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The devil's game

Golf eventually reduces us all -- even Tiger --  to digging bitter divots

Posted: Wednesday July 21, 2004 12:08PM; Updated: Wednesday July 21, 2004 3:37PM
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My dad was a devout golfer, which explains why he drank like a baleen whale, smoked like an oil refinery and had a haunted look in his eyes. He made a futile attempt to teach me. On the first tee, I swung and missed three times. "You're out," he grumbled. Then I launched a shot about 100 feet straight up. It landed 10 feet in front of me. It was all, well, downhill from there. I never played again, and to this day just passing a mini-golf course is enough to give me the heebie-jeebies.

But after 20 years, I suddenly decided to revisit golf ... from a safe distance. I watched the final round of the British Open on TV. I noticed right away that the gentlemen tramping about Royal Troon looked as if they were toting big mouthfuls of cod liver oil. No puss was more sour than the one that belonged to Tiger Woods, who extended his drought to 0 for his last nine majors. Since his run of 49 wins, including eight Grand Slam titles, in seven years, and his anointment as The Deity who would obliterate Jack Nicklaus' majors mark (18) while reducing the PGA Tour to a one-man band, the world has been shocked -- shocked! -- to discover that Mr. Woods is mortal.

Well, duh.

Tiger's humbling schneid comes as no surprise to this scribe because I know only Old Beelzy could have cooked up a game so fiendishly wired for maximum frustration. Never mind the natural impediments such as wind, rain, heat and cold. The courses are designed by drooling sadists. Royal Troon has an infuriatingly tiny green called "the Postage Stamp," 747s taking off behind the 10th tee and diabolical bunkers liberally sprinkled about. As analyst Ian Baker-Finch said about one hot spot, "They should have an ice cream store in there. They'd make a fortune."

The woes of Woods are mainly due to the simple fact that golf is impervious to sustained domination. You can have all the physical talent in the universe, be schooled by the likes of Butch Harmon, and arm yourself with the most cutting edge equipment you can find. Assuming you keep your concentration when chuckleheads in the gallery yell, "How's your wife?" as you swing or putt, once the ball is on its way to wherever, it's all in the hands of the chuckling cosmos. That's why a supposedly unbeatable force like Woods can suddenly go into la toilette and a 38-year-old journeyman like Todd Hamilton can muck about in Asia for 15 years, need nine cracks to qualify for the PGA Tour, and then win twice in four months, including the hallowed British Open. As Baker-Finch noted on Sunday, "Anyone can win if they can just get the luck of the draw and keep their nerve at the end." Soon enough, Hamilton will be back to digging bitter divots with Woods in the Greater Duffer Invitational. It's the nature of this green beast.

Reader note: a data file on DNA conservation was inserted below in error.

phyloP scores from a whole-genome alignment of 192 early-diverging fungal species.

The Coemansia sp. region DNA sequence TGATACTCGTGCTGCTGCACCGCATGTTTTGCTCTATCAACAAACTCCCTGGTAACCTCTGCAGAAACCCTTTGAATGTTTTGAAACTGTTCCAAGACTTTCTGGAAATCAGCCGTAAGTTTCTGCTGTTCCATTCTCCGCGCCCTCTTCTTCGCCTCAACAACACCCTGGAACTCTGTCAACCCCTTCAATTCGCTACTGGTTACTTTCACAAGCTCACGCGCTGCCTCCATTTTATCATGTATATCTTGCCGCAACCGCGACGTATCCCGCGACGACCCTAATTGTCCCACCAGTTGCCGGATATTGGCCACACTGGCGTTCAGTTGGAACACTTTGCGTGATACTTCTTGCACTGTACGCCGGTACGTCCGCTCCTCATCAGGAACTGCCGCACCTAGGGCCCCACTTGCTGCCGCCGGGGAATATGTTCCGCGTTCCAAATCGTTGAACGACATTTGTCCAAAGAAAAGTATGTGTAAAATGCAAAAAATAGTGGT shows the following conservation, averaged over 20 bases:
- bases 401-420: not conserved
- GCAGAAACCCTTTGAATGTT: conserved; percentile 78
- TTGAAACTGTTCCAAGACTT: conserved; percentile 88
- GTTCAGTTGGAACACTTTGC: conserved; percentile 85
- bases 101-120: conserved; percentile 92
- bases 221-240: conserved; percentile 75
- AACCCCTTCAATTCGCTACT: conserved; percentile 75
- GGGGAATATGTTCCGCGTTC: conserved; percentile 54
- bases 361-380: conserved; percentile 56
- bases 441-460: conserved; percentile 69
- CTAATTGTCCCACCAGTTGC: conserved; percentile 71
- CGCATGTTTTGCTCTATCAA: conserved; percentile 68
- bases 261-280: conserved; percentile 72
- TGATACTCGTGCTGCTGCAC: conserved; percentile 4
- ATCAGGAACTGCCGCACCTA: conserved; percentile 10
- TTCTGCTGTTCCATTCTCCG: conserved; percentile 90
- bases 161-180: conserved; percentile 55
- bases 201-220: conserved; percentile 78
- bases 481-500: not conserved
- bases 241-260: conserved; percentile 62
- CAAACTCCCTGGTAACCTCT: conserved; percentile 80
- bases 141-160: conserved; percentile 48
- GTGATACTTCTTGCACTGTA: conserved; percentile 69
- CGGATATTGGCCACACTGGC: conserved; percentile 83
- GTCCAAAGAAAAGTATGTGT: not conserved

"I can't believe this is a sport," my 11-year-old daughter grumped as we watched the British Open. "It's a bunch of old geezers hitting a ball."

"It's not a sport, Pumpkin," I said. "It's an ordeal. You have to try it to appreciate it."

The sage Wife weighed in with, "What I don't get is why so many people of higher education are drawn to it. All you're doing is wasting your time hitting a little ball toward a hole. It doesn't require any intelligence at all."

Au contraire, mon petite bon-bon. It requires intimate working knowledge of physics, physiology, psychology, geology, meteorology and theology. Even then, you have almost zippo control over the outcome. That's why the only clubs you'll ever find in my hands are sandwiches. Life is a veritable Wal-Mart of irritation as it is. I prefer to get mine in other aisles.

John Rolfe is a senior editor at SIKIDS.com.